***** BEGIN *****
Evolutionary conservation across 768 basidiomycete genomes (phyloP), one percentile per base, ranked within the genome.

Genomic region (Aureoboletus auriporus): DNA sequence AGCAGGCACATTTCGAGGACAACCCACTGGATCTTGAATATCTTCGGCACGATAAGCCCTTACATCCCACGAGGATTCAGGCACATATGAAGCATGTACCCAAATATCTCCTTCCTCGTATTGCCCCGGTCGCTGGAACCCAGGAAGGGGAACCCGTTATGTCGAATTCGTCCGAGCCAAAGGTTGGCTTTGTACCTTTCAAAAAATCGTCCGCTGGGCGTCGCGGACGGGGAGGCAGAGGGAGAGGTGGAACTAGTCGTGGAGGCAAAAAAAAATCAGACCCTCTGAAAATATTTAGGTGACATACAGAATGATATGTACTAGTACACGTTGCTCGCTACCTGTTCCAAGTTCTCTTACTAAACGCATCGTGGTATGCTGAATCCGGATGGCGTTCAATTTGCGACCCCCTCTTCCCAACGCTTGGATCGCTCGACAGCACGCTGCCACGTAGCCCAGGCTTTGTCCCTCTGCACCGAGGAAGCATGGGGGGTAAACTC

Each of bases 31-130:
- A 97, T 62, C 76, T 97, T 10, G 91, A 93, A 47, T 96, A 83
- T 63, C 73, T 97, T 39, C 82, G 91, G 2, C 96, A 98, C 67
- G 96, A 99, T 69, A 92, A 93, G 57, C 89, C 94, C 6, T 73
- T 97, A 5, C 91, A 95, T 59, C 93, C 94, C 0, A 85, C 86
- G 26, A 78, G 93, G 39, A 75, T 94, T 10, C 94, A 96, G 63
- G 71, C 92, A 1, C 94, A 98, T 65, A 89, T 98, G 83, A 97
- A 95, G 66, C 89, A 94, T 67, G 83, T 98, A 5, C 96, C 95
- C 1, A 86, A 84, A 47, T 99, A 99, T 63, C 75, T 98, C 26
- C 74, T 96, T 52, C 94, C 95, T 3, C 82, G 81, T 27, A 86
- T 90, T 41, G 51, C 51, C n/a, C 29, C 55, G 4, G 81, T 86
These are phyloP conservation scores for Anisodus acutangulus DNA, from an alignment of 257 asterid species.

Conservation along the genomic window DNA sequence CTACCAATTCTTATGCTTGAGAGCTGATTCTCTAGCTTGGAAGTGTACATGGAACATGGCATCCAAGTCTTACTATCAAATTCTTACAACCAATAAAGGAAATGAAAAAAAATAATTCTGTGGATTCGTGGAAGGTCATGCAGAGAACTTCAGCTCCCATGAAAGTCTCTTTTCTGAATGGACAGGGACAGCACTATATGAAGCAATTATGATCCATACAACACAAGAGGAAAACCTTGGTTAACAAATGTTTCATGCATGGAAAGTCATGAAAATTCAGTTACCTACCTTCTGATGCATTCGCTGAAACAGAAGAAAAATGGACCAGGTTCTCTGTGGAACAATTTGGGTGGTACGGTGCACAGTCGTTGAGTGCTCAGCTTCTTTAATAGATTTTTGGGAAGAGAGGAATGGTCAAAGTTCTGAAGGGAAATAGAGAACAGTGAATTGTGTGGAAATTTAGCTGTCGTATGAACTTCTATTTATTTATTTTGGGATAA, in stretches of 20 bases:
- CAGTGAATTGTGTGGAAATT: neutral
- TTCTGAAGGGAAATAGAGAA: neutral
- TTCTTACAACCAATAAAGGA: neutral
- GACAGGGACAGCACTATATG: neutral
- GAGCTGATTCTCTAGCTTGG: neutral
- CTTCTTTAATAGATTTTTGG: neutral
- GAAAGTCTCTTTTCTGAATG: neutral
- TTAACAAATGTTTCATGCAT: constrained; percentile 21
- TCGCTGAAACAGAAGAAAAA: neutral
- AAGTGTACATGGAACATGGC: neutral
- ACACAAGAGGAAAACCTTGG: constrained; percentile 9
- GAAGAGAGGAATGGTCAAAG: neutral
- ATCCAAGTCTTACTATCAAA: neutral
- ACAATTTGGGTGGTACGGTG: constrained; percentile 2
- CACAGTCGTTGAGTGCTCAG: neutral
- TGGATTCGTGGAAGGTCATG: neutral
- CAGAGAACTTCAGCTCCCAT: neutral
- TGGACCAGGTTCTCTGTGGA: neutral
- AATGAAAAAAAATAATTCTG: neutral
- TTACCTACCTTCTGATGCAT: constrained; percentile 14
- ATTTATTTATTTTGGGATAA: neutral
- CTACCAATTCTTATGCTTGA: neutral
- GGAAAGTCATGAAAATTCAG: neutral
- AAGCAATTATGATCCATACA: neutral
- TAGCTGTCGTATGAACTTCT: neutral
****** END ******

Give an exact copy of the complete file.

Evolutionary conservation across 768 basidiomycete genomes (phyloP), one percentile per base, ranked within the genome.

Genomic region (Aureoboletus auriporus): DNA sequence AGCAGGCACATTTCGAGGACAACCCACTGGATCTTGAATATCTTCGGCACGATAAGCCCTTACATCCCACGAGGATTCAGGCACATATGAAGCATGTACCCAAATATCTCCTTCCTCGTATTGCCCCGGTCGCTGGAACCCAGGAAGGGGAACCCGTTATGTCGAATTCGTCCGAGCCAAAGGTTGGCTTTGTACCTTTCAAAAAATCGTCCGCTGGGCGTCGCGGACGGGGAGGCAGAGGGAGAGGTGGAACTAGTCGTGGAGGCAAAAAAAAATCAGACCCTCTGAAAATATTTAGGTGACATACAGAATGATATGTACTAGTACACGTTGCTCGCTACCTGTTCCAAGTTCTCTTACTAAACGCATCGTGGTATGCTGAATCCGGATGGCGTTCAATTTGCGACCCCCTCTTCCCAACGCTTGGATCGCTCGACAGCACGCTGCCACGTAGCCCAGGCTTTGTCCCTCTGCACCGAGGAAGCATGGGGGGTAAACTC

Each of bases 31-130:
- A 97, T 62, C 76, T 97, T 10, G 91, A 93, A 47, T 96, A 83
- T 63, C 73, T 97, T 39, C 82, G 91, G 2, C 96, A 98, C 67
- G 96, A 99, T 69, A 92, A 93, G 57, C 89, C 94, C 6, T 73
- T 97, A 5, C 91, A 95, T 59, C 93, C 94, C 0, A 85, C 86
- G 26, A 78, G 93, G 39, A 75, T 94, T 10, C 94, A 96, G 63
- G 71, C 92, A 1, C 94, A 98, T 65, A 89, T 98, G 83, A 97
- A 95, G 66, C 89, A 94, T 67, G 83, T 98, A 5, C 96, C 95
- C 1, A 86, A 84, A 47, T 99, A 99, T 63, C 75, T 98, C 26
- C 74, T 96, T 52, C 94, C 95, T 3, C 82, G 81, T 27, A 86
- T 90, T 41, G 51, C 51, C n/a, C 29, C 55, G 4, G 81, T 86
These are phyloP conservation scores for Anisodus acutangulus DNA, from an alignment of 257 asterid species.

Conservation along the genomic window DNA sequence CTACCAATTCTTATGCTTGAGAGCTGATTCTCTAGCTTGGAAGTGTACATGGAACATGGCATCCAAGTCTTACTATCAAATTCTTACAACCAATAAAGGAAATGAAAAAAAATAATTCTGTGGATTCGTGGAAGGTCATGCAGAGAACTTCAGCTCCCATGAAAGTCTCTTTTCTGAATGGACAGGGACAGCACTATATGAAGCAATTATGATCCATACAACACAAGAGGAAAACCTTGGTTAACAAATGTTTCATGCATGGAAAGTCATGAAAATTCAGTTACCTACCTTCTGATGCATTCGCTGAAACAGAAGAAAAATGGACCAGGTTCTCTGTGGAACAATTTGGGTGGTACGGTGCACAGTCGTTGAGTGCTCAGCTTCTTTAATAGATTTTTGGGAAGAGAGGAATGGTCAAAGTTCTGAAGGGAAATAGAGAACAGTGAATTGTGTGGAAATTTAGCTGTCGTATGAACTTCTATTTATTTATTTTGGGATAA, in stretches of 20 bases:
- CAGTGAATTGTGTGGAAATT: neutral
- TTCTGAAGGGAAATAGAGAA: neutral
- TTCTTACAACCAATAAAGGA: neutral
- GACAGGGACAGCACTATATG: neutral
- GAGCTGATTCTCTAGCTTGG: neutral
- CTTCTTTAATAGATTTTTGG: neutral
- GAAAGTCTCTTTTCTGAATG: neutral
- TTAACAAATGTTTCATGCAT: constrained; percentile 21
- TCGCTGAAACAGAAGAAAAA: neutral
- AAGTGTACATGGAACATGGC: neutral
- ACACAAGAGGAAAACCTTGG: constrained; percentile 9
- GAAGAGAGGAATGGTCAAAG: neutral
- ATCCAAGTCTTACTATCAAA: neutral
- ACAATTTGGGTGGTACGGTG: constrained; percentile 2
- CACAGTCGTTGAGTGCTCAG: neutral
- TGGATTCGTGGAAGGTCATG: neutral
- CAGAGAACTTCAGCTCCCAT: neutral
- TGGACCAGGTTCTCTGTGGA: neutral
- AATGAAAAAAAATAATTCTG: neutral
- TTACCTACCTTCTGATGCAT: constrained; percentile 14
- ATTTATTTATTTTGGGATAA: neutral
- CTACCAATTCTTATGCTTGA: neutral
- GGAAAGTCATGAAAATTCAG: neutral
- AAGCAATTATGATCCATACA: neutral
- TAGCTGTCGTATGAACTTCT: neutral